America's First Fast-Food Burger Vending Machine Just Debuted Here
If you've ever been to a vending machine, you know that they're usually meant for things like chips, drinks, or candy.
But one special vending machine in Jersey City, New Jersey offers so much more than that.
It serves up hot, made-to-order burgers at the press of a button. The machine, called RoboBurger, was recently installed inside the Newport Centre Mall. And surprisingly enough, a review of the burgers themselves are actually pretty good.
The company, co-founded by Audley Wilson, serves "restaurant-quality freshly grilled burgers from scratch." Their first machine can be found at the mall's northern exit on the second floor.
Related: 8 Worst Fast-Food Burgers to Stay Away From Right Now
Taking the COVID-19 restaurant era to new heights, the vending machine offers a complete contactless ordering and delivery experience via a chute at the front of the machine.
Despite the physical constraints of a vending machine, RoboBurger uses a five-step cooking process. The machine grills the patty, toasts the bun, dispenses condiments, assembles the burger, and delivers the food to the customer. The machine includes an interior refrigerator, an automated griddle, and a cleaning unit.
Using a touch screen, customers can add toppings to their burger while the robot grills the patty and delivers it around six minutes later. The machine accepts cards, Apple Pay, and Google Pay.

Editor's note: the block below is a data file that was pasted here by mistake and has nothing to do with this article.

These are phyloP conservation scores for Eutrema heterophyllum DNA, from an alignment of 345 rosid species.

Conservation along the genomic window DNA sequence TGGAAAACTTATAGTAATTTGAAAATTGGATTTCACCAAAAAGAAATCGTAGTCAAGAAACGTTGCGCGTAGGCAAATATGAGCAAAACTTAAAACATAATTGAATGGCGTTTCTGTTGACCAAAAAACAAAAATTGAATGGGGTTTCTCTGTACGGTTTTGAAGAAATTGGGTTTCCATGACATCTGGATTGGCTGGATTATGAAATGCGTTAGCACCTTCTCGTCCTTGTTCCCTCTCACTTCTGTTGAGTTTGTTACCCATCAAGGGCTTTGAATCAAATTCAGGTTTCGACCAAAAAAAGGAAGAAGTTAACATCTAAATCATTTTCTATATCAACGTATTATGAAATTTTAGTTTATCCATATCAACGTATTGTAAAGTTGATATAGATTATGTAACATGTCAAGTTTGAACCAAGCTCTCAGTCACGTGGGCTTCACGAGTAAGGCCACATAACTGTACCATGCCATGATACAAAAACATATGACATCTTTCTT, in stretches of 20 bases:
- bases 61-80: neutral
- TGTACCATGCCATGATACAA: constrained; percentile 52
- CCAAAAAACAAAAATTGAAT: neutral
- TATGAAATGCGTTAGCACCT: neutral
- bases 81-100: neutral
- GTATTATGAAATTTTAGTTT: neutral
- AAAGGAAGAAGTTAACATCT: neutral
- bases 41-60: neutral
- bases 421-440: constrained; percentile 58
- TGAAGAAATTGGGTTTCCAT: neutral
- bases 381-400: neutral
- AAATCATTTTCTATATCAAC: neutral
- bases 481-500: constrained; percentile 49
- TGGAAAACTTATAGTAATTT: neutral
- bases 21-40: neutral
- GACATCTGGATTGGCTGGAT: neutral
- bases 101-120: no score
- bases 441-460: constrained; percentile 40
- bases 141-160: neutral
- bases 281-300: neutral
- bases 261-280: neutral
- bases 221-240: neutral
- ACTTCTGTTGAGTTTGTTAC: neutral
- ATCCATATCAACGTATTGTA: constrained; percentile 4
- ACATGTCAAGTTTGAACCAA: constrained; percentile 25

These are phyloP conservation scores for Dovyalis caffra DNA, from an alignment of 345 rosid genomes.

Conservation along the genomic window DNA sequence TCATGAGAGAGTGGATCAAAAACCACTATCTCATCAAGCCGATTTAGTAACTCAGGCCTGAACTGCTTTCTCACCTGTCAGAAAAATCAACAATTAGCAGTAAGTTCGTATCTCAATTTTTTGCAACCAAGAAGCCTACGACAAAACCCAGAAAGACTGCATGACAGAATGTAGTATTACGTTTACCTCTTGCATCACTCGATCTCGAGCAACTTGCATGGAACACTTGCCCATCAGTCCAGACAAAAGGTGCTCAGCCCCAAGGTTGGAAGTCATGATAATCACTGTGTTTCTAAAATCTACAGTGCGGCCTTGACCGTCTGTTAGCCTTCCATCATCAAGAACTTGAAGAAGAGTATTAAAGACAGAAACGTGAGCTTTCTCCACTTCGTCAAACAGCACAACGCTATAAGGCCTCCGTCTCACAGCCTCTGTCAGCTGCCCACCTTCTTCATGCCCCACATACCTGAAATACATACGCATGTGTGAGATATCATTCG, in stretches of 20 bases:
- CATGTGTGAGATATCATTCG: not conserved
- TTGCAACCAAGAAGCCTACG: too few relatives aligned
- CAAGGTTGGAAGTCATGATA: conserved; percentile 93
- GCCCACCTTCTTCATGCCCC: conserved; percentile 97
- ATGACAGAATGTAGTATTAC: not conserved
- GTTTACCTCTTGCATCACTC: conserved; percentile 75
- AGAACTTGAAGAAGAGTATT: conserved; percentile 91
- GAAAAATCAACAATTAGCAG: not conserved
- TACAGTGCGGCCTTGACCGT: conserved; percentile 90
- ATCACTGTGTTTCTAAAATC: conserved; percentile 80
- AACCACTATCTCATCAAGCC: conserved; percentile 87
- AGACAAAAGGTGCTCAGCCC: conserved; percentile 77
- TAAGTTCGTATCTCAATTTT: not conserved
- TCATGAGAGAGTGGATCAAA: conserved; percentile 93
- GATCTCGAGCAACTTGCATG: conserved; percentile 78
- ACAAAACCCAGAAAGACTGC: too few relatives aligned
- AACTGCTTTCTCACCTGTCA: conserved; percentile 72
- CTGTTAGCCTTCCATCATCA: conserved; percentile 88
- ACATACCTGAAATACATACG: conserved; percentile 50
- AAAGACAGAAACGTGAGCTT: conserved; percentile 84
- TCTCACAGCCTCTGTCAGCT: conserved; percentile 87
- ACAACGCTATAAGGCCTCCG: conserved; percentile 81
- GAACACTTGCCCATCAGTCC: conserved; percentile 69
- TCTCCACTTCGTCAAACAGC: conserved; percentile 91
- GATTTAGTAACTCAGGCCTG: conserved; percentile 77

RoboBurger's patties are 100% grass-fed beef, rounding out the cost of a burger to be around $7 each. So what do the burgers taste like?
Today.com writer Jessica Montgomery tried RoboBurger for the first time—and she was shocked at how good it was.
"My perception of vending machine food completely changed once I took my first bite," Montgomery wrote. "RoboBurger is just the beginning of a revolution in the food industry where meals are prepared using artificially intelligent technology."
According to Wilson, RoboBurger has technology that can control how much burger scent is released into the air while its robot chef cooks up the meal. It has the potential to lure in customers with its aroma as they walk through the mall.
"After a few simple clicks on the RoboBurger's screen, it started the process of cooking my meal," Montgomery said. "Moments later, the surrounding area filled with an aroma that could only be described as a 4th of July barbecue."
RoboBurger enters the market as high-tech innovations sweep the restaurant world. Artificial intelligence is becoming increasingly common in drive-thrus, where chains like Sonic and White Castle turn to robots to take orders and flip burgers. Last month, Chipotle announced it has created a robot named Chippy that will make fresh tortilla chips.
RoboBurger says it will soon be opening locations in airports, malls, colleges, and factories across the country.
"After trying out RoboBurger for myself, I can definitely see it becoming a staple in any high-traffic building," Montgomery said. "Not only is it efficient and affordable — it actually tastes good, too."